Autumn's here, bringing a burst of new books. Thanks to the library, where I now write this blog after the library lady found a replacement for the missng computer mouse, I have accumulated a stack of last season's books on the floor besides my rocking chair. Thousands of pages, proliferating like fall leaves. I also have books and magazines backlogged on the Nook library.
Brenda Wineapple's "Ecstatic Nation" takes a comprehensive look at U.S. history from 1846 to after the Civil War. She gives a fresh look at familiar material, and uncovers much new stuff, such as a horrible factory disaster at a New England textile factory in 1860. A fine writer known for a biography of Emily Dickinsen, Wineapple possesses the gift of making history come alive. Her examinations of matters such as Stephen A. Douglas' popular sovereignty doctrines wander a bit into the weeds, but she generally clarifies complex matters. How sobering to see how far the Republican Party has diverged from its roots. Her look at the 19th century illuminates our present political and social conflicts.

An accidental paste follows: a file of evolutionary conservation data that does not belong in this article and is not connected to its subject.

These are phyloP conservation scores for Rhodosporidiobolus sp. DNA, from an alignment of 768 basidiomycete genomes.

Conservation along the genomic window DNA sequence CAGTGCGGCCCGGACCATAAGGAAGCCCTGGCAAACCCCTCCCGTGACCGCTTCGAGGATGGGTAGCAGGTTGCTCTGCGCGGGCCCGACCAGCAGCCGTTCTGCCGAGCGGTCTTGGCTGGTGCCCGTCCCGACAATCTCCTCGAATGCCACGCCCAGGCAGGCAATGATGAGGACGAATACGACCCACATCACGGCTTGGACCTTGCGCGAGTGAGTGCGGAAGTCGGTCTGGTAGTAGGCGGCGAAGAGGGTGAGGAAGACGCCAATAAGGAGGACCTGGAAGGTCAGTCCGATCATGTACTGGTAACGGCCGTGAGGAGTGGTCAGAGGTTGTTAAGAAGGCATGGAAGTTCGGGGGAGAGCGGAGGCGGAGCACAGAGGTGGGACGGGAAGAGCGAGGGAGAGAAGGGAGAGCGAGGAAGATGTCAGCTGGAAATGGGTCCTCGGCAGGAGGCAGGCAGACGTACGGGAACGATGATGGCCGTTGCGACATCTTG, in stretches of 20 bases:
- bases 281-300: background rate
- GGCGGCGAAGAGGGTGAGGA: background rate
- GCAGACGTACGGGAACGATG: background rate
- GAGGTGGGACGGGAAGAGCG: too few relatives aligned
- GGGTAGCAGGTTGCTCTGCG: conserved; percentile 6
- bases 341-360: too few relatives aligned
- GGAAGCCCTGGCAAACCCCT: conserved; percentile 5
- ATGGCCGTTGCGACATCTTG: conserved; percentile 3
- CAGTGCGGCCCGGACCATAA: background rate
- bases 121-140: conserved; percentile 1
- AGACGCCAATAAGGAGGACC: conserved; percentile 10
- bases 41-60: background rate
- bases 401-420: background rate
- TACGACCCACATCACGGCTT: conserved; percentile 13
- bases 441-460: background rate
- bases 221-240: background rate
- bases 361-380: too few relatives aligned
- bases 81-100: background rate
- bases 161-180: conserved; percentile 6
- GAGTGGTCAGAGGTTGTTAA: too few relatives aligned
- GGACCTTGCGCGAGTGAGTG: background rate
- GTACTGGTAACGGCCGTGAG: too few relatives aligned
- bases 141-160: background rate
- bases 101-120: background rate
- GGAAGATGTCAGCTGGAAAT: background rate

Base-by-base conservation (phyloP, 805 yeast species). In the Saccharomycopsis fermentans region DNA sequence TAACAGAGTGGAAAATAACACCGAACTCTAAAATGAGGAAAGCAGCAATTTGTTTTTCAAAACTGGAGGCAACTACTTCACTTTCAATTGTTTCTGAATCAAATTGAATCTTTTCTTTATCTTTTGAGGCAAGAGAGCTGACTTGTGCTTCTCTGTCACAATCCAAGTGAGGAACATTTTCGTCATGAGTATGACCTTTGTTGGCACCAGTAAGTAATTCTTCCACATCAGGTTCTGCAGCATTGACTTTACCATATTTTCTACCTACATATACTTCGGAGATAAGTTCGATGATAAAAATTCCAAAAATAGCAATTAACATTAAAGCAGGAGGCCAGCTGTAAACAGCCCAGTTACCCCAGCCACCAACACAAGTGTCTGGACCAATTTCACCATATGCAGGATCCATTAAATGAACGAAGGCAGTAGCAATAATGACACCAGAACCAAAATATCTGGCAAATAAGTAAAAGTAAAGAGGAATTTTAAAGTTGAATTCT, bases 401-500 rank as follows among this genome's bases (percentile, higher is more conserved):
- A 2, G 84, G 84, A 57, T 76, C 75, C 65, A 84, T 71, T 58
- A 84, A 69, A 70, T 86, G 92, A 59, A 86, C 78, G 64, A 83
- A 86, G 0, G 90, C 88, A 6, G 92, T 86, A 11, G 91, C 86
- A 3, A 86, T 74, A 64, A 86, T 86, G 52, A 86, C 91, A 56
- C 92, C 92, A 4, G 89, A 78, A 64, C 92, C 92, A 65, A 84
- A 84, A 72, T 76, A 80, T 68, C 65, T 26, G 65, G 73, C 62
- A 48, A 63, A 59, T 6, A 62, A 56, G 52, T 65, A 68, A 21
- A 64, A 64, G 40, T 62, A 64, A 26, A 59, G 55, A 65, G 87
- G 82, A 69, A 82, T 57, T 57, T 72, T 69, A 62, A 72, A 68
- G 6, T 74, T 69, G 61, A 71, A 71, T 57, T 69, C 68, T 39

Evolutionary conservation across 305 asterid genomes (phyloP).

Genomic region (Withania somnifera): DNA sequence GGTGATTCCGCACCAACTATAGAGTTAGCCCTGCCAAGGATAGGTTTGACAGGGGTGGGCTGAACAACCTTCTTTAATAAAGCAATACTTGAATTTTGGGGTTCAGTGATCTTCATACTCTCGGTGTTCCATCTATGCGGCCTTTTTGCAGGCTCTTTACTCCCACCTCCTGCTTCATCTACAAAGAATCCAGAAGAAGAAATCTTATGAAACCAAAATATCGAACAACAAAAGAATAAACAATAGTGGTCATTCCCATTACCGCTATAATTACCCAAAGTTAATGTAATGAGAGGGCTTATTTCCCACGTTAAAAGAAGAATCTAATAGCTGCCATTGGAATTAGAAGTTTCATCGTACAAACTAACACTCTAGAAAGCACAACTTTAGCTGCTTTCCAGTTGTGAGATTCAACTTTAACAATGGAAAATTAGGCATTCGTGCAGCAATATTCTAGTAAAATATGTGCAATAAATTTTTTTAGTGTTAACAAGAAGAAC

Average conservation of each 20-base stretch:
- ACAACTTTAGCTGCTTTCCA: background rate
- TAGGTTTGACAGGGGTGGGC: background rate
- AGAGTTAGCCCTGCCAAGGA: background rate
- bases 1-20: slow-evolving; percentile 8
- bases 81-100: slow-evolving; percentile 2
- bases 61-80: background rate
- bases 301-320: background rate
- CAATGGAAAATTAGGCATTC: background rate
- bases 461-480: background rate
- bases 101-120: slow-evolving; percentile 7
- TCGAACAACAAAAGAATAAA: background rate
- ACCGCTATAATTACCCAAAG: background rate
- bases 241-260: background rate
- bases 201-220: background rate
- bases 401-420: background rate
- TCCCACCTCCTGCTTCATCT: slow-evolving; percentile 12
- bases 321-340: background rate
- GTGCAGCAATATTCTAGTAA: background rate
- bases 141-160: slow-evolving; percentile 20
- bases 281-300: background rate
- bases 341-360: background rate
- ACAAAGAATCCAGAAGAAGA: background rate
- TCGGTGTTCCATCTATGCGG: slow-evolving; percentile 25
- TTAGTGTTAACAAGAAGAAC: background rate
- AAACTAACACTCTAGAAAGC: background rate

A jewel of much smaller scope is Peter M. Wolf's memoir of growing up in an upper class Jewish family in New Orleans and venturing to Yale, New York City and elsewhere. "My New Orleans, Gone Away" looks at the old city's faded grandeur. A similar look at Louisiana family and community roots unfolds in Rod Dreher's memoir about his sister's death and his return to his native small town near St. Francisville, "The Little Way of Ruthie Leming." Also on the stack: Scott Berg's big bio of Woodrow Wilson and Robert Pinksky's "Singing School," a look at the craft of poetry.
Based on past experience, I hope Thomas Pynchon's "Bleeding Edge" and other novels wash up on the stacks. Sometimes, such books surface quickly, although several months are usually required. Now, the fiction section has such hits from last year as Hilary Mantel's "Bringing Up the Bones" and "The Art of Fielding."
As I finish these books, I'll give more in depth reviews. Or perhaps I'll move on to others.